June 20, 2010
June 20, 2010
June 23, 2010
15.276.1 - 15.276.8
Cheeseburger, Fries, and a Coke: It’s About the Presentation
Many students possess the misconception that the informational content is all that matters when communicating with others. For example, numerous faculty members have experienced the student who attempts to appeal a low score on an assignment by pointing to each relevant part of their work, trying to show that all content was included while at the same time being seemingly oblivious to the lack of clarity in their presentation of that content. Instructors in the first-year engineering program at Ohio Northern University created a short video, “Cheeseburger, Fries, and a Coke,” to impart to their students the importance of how information is presented. This video, approximately one and a half minutes in length, features a couple at a restaurant, each ordering a cheeseburger, French fries, and a Coke. While the content of each meal is the same, the presentation of the meal to each customer varies considerably. The video is shown to the class without prior introduction of the topic; a discussion session is held afterwards, with the instructor steering the conversation towards the relevant points regarding the importance of both content and presentation.
The original idea was developed during a Master Teacher Workshop session hosted by Ivy Tech Community College. This session, featuring participants from multiple schools in Indiana, focused on the development of innovative ideas for reaching students. The idea initially involved an in-class demonstration with the professor as the waiter and student volunteers as customers, using candy bars and water; however, any food and beverage would certainly work. The in-class version adds spontaneity to the demonstration; however, when discussed by the Ohio Northern University first-year engineering curriculum instructors, it was noted that visibility within the classroom would be an issue, plus the janitorial staff would not be happy with any messes that could possibly result from such a demonstration. Accordingly, the instructors decided that a video would be more effective as it would be more visible, provide more control over the situation being illustrated (e.g., multiple takes until the actors get it right), allow for visual close-ups featuring exaggerated responses from the actors to bring more humor into the presentation, and allow for better dissemination of the lesson if proven successful.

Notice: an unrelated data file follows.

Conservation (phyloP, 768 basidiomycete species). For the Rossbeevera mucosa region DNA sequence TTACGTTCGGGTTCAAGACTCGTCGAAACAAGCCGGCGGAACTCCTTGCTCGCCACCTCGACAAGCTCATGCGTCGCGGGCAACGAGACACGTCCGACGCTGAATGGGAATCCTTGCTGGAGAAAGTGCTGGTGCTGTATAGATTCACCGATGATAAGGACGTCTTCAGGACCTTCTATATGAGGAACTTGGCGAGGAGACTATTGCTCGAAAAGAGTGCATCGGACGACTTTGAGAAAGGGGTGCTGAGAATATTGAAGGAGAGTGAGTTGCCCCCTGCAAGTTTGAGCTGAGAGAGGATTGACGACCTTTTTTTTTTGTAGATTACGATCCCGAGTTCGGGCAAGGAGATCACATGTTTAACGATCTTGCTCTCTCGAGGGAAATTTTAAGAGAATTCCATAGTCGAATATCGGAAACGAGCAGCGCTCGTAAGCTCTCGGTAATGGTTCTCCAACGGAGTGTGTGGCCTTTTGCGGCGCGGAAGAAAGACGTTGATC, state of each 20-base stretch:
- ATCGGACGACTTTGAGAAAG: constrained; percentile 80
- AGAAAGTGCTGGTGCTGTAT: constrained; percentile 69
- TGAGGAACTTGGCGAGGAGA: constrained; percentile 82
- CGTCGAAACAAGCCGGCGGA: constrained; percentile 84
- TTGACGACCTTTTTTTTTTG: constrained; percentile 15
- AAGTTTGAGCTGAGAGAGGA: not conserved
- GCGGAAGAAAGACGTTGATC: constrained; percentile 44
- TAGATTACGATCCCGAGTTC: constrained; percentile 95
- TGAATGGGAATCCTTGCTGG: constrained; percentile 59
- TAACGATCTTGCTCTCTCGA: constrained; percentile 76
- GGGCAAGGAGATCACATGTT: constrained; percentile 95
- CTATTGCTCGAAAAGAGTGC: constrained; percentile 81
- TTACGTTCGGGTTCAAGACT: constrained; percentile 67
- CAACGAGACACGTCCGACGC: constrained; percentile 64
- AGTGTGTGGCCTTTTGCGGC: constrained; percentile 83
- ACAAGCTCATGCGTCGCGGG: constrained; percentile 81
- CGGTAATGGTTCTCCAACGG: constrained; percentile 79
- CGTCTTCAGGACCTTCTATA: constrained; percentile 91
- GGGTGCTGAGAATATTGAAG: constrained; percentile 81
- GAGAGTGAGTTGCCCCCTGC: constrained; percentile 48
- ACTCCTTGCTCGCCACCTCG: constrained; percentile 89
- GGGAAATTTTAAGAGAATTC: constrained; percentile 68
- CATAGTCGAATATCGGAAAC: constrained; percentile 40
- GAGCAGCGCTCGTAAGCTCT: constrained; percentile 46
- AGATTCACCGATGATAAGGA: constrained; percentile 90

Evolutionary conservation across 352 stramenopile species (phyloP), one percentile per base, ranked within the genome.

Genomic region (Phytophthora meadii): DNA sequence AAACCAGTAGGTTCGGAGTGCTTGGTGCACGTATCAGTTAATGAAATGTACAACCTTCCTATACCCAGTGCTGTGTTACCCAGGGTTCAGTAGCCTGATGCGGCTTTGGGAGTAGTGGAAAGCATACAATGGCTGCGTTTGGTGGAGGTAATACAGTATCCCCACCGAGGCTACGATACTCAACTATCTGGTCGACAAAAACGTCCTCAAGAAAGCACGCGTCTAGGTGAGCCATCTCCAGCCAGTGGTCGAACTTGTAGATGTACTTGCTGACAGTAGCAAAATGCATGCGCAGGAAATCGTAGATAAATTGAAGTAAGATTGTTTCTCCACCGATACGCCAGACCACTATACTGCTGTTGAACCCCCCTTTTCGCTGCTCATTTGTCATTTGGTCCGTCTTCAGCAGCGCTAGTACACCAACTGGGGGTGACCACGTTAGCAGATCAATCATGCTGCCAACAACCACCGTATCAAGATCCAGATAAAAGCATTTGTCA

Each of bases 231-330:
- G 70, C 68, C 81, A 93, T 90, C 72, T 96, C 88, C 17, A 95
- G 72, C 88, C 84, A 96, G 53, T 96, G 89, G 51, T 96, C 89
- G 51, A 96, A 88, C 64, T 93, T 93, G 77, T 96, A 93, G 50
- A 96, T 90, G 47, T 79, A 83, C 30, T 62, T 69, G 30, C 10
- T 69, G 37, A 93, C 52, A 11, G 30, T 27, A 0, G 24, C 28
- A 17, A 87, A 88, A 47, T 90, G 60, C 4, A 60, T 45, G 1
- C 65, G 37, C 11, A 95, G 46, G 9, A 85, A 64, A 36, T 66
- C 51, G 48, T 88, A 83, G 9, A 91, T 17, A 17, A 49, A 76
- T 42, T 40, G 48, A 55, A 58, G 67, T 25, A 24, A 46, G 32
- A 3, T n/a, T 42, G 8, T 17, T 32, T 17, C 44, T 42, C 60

In order to determine the Cheeseburger video’s effectiveness, students were shown two in-class videos. The first video was the “All-in-One Guitar Playing Robot”1 where National Instruments and Intel demonstrate the use of a quad-core processor that runs both the game and the robot which plays it. This video was shown during a lecture period where different engineering accomplishments were discussed, and was intended to show a fun and interesting side of
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